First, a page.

Today, unless a laptop is dropped, the screen or the power supply usually fails first, before the hard drive. By then, the computer is usually so old and obsolete, that it isn't worth fixing.

It will be interesting to see how Solid State Drives SSD's hold up over years of use. Since they have no moving parts, they can withstand the shock of being dropped.


Posted by:

Gary Brodock
06 Feb 2014

I am assuming that since I have an SSD, my drive does not have moving parts or SMART technology and I don't have to worry much about failure. Am I correct?


Posted by:

Ives Martinez
07 Feb 2014

Hi Bob, first of all I want to thank you for all the advise that you so freely give to us older folks trying to cope with developing technology. Could you please take a look at the Speccy report of my hard drive and tell me if everything is as it should be? Thank you,
Ives

S.M.A.R.T
Status Good
Temperature 49 °C
Temperature Range OK (less than 50 °C)
01 Read Error Rate 117 (099) Data 0007D2E3F6
03 Spin-Up Time 099 (099) Data 0000000000
04 Start/Stop Count 099 (099) Data 000000046A
05 Reallocated Sectors Count 100 (100) Data 0000000000
07 Seek Error Rate 072 (060) Data 00024BCB5D
09 Power-On Hours (POH) 098 (098) Data 00000006F1
0A Spin Retry Count 100 (100) Data 0000000000
0C Device Power Cycle Count 099 (037) Data 0000000468
B7 SATA Downshift Error Count 100 (253) Data 0000000000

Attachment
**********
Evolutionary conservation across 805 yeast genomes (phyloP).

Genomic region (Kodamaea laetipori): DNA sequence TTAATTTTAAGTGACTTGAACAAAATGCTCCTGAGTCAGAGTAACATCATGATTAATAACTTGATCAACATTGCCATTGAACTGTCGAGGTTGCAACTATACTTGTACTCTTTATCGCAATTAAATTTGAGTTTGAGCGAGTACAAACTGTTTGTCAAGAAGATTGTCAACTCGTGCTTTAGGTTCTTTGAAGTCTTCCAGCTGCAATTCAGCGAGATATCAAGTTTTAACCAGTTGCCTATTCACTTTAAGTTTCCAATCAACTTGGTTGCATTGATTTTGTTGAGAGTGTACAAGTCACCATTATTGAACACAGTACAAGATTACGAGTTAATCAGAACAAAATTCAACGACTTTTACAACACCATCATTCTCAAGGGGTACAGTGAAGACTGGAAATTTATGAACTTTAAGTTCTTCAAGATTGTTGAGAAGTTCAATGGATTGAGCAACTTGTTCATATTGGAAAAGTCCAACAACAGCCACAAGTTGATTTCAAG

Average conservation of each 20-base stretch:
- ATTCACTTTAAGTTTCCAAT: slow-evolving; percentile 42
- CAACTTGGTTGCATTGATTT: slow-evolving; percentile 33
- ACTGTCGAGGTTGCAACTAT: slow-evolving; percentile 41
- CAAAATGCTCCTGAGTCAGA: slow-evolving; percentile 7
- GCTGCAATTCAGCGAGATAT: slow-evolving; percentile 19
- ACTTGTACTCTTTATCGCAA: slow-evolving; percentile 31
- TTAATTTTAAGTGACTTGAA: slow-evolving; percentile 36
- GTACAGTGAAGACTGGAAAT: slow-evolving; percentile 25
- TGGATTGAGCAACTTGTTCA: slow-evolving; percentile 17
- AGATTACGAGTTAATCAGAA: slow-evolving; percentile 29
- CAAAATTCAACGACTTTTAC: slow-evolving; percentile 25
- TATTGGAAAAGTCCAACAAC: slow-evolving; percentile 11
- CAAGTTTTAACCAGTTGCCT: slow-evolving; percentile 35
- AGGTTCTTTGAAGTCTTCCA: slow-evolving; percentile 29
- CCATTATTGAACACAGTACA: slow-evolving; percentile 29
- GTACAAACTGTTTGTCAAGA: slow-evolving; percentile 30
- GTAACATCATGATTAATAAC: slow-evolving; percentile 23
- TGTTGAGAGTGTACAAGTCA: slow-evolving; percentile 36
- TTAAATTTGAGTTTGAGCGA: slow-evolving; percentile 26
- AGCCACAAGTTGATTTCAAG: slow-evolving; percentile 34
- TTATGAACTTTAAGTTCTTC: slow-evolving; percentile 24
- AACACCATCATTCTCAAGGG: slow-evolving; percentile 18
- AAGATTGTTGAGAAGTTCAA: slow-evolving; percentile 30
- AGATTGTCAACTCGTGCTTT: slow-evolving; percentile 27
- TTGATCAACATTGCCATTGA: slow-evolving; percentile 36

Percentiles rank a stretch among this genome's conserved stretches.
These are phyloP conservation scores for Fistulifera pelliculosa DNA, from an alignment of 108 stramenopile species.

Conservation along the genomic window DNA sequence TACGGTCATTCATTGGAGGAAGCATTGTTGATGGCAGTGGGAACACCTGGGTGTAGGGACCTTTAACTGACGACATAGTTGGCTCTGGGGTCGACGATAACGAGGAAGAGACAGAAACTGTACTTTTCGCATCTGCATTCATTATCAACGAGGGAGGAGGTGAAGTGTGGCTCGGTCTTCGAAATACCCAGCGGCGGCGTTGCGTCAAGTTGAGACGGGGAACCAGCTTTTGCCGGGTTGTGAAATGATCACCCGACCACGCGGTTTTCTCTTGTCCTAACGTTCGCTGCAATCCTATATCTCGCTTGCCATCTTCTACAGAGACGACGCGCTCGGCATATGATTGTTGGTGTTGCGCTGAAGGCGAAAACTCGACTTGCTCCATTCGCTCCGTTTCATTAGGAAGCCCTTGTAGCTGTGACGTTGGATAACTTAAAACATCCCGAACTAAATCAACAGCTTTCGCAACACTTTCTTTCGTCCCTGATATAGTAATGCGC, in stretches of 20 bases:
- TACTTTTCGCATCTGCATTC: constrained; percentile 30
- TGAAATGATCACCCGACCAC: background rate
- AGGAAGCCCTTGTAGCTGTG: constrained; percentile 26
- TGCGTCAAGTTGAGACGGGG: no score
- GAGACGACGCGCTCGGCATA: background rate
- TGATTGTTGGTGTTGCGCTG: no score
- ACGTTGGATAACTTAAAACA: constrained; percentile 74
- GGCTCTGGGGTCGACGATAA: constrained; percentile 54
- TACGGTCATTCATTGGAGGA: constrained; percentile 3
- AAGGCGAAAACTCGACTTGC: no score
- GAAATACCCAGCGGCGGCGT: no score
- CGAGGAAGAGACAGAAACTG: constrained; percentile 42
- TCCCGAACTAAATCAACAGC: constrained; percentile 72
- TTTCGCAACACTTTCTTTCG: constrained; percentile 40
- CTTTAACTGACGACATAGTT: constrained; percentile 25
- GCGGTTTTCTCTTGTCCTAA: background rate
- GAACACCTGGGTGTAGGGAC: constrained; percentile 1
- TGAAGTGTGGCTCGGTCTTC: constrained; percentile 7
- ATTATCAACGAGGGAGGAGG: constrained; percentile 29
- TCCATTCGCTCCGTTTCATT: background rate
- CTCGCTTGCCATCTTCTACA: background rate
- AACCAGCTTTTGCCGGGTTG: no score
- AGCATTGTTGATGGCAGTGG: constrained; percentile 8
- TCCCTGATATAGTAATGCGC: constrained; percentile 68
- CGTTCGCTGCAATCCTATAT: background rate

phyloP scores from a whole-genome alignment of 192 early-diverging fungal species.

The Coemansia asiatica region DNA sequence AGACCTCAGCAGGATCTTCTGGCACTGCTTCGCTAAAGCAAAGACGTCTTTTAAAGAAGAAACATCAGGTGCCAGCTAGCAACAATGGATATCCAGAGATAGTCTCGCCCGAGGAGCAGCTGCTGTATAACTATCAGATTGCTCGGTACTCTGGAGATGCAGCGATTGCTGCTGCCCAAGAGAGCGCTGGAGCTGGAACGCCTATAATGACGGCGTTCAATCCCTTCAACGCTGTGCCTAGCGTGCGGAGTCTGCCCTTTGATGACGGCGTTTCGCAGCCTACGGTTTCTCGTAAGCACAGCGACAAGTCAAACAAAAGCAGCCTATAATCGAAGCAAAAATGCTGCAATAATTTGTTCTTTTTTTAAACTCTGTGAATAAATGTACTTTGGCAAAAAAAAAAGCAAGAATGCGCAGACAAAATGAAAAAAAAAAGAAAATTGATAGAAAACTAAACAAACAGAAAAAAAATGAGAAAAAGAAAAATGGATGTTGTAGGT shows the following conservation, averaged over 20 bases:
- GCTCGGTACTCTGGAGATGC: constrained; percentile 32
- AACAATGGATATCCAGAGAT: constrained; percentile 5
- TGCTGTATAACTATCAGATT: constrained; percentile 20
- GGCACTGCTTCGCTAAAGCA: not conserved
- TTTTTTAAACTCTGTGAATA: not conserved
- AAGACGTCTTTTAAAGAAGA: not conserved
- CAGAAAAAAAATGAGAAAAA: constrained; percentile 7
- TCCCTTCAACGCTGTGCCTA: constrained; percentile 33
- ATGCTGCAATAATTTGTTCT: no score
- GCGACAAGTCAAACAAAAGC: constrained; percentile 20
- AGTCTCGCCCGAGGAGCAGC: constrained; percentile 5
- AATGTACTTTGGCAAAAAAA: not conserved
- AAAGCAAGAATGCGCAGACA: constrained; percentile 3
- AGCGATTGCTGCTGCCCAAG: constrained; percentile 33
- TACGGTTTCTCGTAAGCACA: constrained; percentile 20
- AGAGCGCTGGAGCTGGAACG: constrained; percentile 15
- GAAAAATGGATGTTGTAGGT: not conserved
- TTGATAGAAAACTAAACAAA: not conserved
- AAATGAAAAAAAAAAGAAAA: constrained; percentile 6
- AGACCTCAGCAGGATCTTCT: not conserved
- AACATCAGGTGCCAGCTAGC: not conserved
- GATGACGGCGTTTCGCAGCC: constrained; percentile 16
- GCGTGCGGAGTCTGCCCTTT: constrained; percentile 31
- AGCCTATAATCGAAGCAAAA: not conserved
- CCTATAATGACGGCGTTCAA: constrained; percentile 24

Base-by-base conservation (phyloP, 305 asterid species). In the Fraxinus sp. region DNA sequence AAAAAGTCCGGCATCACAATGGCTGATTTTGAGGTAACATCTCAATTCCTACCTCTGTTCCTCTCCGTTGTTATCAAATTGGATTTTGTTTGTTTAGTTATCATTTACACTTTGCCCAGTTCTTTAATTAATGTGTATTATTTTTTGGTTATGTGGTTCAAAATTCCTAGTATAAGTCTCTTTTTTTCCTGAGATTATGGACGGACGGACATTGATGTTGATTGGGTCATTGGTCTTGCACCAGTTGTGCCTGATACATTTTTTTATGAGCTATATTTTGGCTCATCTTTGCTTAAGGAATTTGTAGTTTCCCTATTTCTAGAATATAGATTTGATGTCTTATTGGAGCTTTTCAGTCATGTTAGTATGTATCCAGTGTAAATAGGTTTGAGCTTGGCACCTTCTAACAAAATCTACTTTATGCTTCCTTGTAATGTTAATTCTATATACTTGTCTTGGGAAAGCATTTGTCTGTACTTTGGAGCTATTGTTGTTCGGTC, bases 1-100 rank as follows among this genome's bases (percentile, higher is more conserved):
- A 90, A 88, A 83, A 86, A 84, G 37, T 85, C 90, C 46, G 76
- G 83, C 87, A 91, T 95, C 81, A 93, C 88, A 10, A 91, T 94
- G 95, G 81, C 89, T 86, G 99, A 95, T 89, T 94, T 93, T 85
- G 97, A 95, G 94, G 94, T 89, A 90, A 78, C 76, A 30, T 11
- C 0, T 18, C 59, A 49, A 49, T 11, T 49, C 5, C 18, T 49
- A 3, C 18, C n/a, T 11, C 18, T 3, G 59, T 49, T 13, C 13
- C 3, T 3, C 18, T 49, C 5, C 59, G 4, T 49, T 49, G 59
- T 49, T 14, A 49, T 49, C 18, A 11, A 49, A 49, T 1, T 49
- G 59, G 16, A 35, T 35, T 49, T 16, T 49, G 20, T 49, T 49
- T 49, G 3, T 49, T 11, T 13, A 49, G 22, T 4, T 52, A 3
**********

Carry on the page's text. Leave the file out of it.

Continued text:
B8 End-to-End error / IOEDC 100 (100) Data 0000000000
BB Reported Uncorrectable Errors 100 (100) Data 0000000000
BC Command Timeout 100 (100) Data 0000000002
BD High Fly Writes (WDC) 100 (100) Data 0000000000
BE Temperature Difference from 100 052 (042) Data 0030200030
BF G-sense error rate 100 (100) Data 000000001B
C0 Power-off Retract Count 100 (100) Data 0000000017
C1 Load/Unload Cycle Count 093 (093) Data 00000037FD
C2 Temperature 048 (058) Data 0000000030
C3 Hardware ECC Recovered 050 (043) Data 0007D2E3F6
C4 Reallocation Event Count 100 (100) Data 0000000000
C5 Current Pending Sector Count 100 (100) Data 0000000000
C6 Uncorrectable Sector Count 100 (100) Data 0000000000
C7 UltraDMA CRC Error Count 200 (200) Data 0000000000
FE Free Fall Protection 100 (100) Data 0000000000

EDITOR'S NOTE: As I mentioned, you're looking for "Status Good" and Reallocated Sectors Count=0. You got both.


Posted by:

Art Frailey
07 Feb 2014

BACK IT UP ! Then don't worry about the monster blowing up or getting drop kicked. It is only about $100 to replace. What do these dumb programs cost, that often like S.M.A.R.T., just do not get the frustrating job done ?


Posted by:

john
07 Feb 2014

I swear by Defraggler. It includes a file or piece of program that rates the hard drive. Mine always has come up "good", but how much faith can I put in that. Best regards, john.


Posted by:

Mikey
07 Feb 2014

I didn't pay attention to what was included with my Patriot Pyro SSD, but about six months after purchase an imminent failure warning appeared on screen. I backed up the SSD and emailed Patriot for an RMA. They gave me links to HDtune and Crystal Disk. HDtune confirmed the message I got earlier. (I chose HDtune because Crystal Disk was hosted on CNET.)

Bottom line: made arrangements to return the SSD to Patriot (local to me) and was handed its replacement on the spot.